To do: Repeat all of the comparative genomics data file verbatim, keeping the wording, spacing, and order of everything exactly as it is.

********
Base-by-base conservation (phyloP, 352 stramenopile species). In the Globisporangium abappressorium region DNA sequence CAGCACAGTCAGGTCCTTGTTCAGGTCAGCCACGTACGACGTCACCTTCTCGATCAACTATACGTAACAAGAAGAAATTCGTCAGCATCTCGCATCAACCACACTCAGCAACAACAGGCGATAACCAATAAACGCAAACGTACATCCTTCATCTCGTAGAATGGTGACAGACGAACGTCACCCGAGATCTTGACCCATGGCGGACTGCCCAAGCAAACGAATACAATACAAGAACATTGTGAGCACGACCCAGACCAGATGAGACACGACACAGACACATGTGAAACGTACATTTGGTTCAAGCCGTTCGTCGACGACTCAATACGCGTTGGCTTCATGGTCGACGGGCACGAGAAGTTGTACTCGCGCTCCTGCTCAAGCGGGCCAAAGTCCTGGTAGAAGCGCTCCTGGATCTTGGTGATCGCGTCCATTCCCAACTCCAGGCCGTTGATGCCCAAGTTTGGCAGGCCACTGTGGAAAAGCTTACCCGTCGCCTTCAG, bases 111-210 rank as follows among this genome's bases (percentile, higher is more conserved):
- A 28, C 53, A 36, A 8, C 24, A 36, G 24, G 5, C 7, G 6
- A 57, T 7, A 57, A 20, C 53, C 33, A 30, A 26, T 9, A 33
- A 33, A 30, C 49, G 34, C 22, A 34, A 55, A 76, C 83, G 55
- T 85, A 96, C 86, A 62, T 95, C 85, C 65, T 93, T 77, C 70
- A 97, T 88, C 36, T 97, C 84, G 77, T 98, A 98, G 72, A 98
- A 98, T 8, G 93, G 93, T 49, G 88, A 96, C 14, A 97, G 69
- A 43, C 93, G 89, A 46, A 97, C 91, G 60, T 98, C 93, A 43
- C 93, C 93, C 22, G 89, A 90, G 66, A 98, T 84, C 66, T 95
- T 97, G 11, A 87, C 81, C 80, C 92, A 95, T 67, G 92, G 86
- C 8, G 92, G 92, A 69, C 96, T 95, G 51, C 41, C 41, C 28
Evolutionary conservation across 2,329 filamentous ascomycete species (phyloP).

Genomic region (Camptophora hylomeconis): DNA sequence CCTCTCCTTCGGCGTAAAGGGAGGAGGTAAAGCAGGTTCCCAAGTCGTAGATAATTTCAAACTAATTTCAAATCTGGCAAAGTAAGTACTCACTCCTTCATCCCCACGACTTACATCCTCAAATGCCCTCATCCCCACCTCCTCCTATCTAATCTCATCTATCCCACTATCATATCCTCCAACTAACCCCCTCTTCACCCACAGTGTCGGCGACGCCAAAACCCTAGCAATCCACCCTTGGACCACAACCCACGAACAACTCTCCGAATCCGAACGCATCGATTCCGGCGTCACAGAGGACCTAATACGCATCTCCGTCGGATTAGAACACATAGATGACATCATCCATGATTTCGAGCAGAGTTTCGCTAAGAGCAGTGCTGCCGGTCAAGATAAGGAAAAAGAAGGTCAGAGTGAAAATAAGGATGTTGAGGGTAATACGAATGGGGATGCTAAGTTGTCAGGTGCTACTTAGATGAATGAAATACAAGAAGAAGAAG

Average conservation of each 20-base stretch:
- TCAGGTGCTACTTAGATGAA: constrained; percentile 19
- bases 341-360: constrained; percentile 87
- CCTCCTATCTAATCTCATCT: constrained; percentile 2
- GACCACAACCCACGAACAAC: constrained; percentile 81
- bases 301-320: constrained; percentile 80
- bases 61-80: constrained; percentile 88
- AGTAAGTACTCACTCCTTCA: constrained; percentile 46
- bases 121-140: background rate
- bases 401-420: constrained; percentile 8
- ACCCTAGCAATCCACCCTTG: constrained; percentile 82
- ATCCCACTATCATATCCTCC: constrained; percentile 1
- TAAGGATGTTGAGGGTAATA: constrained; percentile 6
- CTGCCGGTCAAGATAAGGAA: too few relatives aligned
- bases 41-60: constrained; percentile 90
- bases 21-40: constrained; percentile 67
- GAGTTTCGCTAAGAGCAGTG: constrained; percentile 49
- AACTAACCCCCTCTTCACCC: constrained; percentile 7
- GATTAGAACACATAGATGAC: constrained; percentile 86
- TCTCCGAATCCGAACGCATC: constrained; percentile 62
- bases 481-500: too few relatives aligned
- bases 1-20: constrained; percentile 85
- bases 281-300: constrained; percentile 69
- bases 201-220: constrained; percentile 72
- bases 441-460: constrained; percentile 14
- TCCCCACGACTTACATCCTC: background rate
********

Base-by-base conservation (phyloP, 352 stramenopile species). In the Globisporangium abappressorium region DNA sequence CAGCACAGTCAGGTCCTTGTTCAGGTCAGCCACGTACGACGTCACCTTCTCGATCAACTATACGTAACAAGAAGAAATTCGTCAGCATCTCGCATCAACCACACTCAGCAACAACAGGCGATAACCAATAAACGCAAACGTACATCCTTCATCTCGTAGAATGGTGACAGACGAACGTCACCCGAGATCTTGACCCATGGCGGACTGCCCAAGCAAACGAATACAATACAAGAACATTGTGAGCACGACCCAGACCAGATGAGACACGACACAGACACATGTGAAACGTACATTTGGTTCAAGCCGTTCGTCGACGACTCAATACGCGTTGGCTTCATGGTCGACGGGCACGAGAAGTTGTACTCGCGCTCCTGCTCAAGCGGGCCAAAGTCCTGGTAGAAGCGCTCCTGGATCTTGGTGATCGCGTCCATTCCCAACTCCAGGCCGTTGATGCCCAAGTTTGGCAGGCCACTGTGGAAAAGCTTACCCGTCGCCTTCAG, bases 111-210 rank as follows among this genome's bases (percentile, higher is more conserved):
- A 28, C 53, A 36, A 8, C 24, A 36, G 24, G 5, C 7, G 6
- A 57, T 7, A 57, A 20, C 53, C 33, A 30, A 26, T 9, A 33
- A 33, A 30, C 49, G 34, C 22, A 34, A 55, A 76, C 83, G 55
- T 85, A 96, C 86, A 62, T 95, C 85, C 65, T 93, T 77, C 70
- A 97, T 88, C 36, T 97, C 84, G 77, T 98, A 98, G 72, A 98
- A 98, T 8, G 93, G 93, T 49, G 88, A 96, C 14, A 97, G 69
- A 43, C 93, G 89, A 46, A 97, C 91, G 60, T 98, C 93, A 43
- C 93, C 93, C 22, G 89, A 90, G 66, A 98, T 84, C 66, T 95
- T 97, G 11, A 87, C 81, C 80, C 92, A 95, T 67, G 92, G 86
- C 8, G 92, G 92, A 69, C 96, T 95, G 51, C 41, C 41, C 28
Evolutionary conservation across 2,329 filamentous ascomycete species (phyloP).

Genomic region (Camptophora hylomeconis): DNA sequence CCTCTCCTTCGGCGTAAAGGGAGGAGGTAAAGCAGGTTCCCAAGTCGTAGATAATTTCAAACTAATTTCAAATCTGGCAAAGTAAGTACTCACTCCTTCATCCCCACGACTTACATCCTCAAATGCCCTCATCCCCACCTCCTCCTATCTAATCTCATCTATCCCACTATCATATCCTCCAACTAACCCCCTCTTCACCCACAGTGTCGGCGACGCCAAAACCCTAGCAATCCACCCTTGGACCACAACCCACGAACAACTCTCCGAATCCGAACGCATCGATTCCGGCGTCACAGAGGACCTAATACGCATCTCCGTCGGATTAGAACACATAGATGACATCATCCATGATTTCGAGCAGAGTTTCGCTAAGAGCAGTGCTGCCGGTCAAGATAAGGAAAAAGAAGGTCAGAGTGAAAATAAGGATGTTGAGGGTAATACGAATGGGGATGCTAAGTTGTCAGGTGCTACTTAGATGAATGAAATACAAGAAGAAGAAG

Average conservation of each 20-base stretch:
- TCAGGTGCTACTTAGATGAA: constrained; percentile 19
- bases 341-360: constrained; percentile 87
- CCTCCTATCTAATCTCATCT: constrained; percentile 2
- GACCACAACCCACGAACAAC: constrained; percentile 81
- bases 301-320: constrained; percentile 80
- bases 61-80: constrained; percentile 88
- AGTAAGTACTCACTCCTTCA: constrained; percentile 46
- bases 121-140: background rate
- bases 401-420: constrained; percentile 8
- ACCCTAGCAATCCACCCTTG: constrained; percentile 82
- ATCCCACTATCATATCCTCC: constrained; percentile 1
- TAAGGATGTTGAGGGTAATA: constrained; percentile 6
- CTGCCGGTCAAGATAAGGAA: too few relatives aligned
- bases 41-60: constrained; percentile 90
- bases 21-40: constrained; percentile 67
- GAGTTTCGCTAAGAGCAGTG: constrained; percentile 49
- AACTAACCCCCTCTTCACCC: constrained; percentile 7
- GATTAGAACACATAGATGAC: constrained; percentile 86
- TCTCCGAATCCGAACGCATC: constrained; percentile 62
- bases 481-500: too few relatives aligned
- bases 1-20: constrained; percentile 85
- bases 281-300: constrained; percentile 69
- bases 201-220: constrained; percentile 72
- bases 441-460: constrained; percentile 14
- TCCCCACGACTTACATCCTC: background rate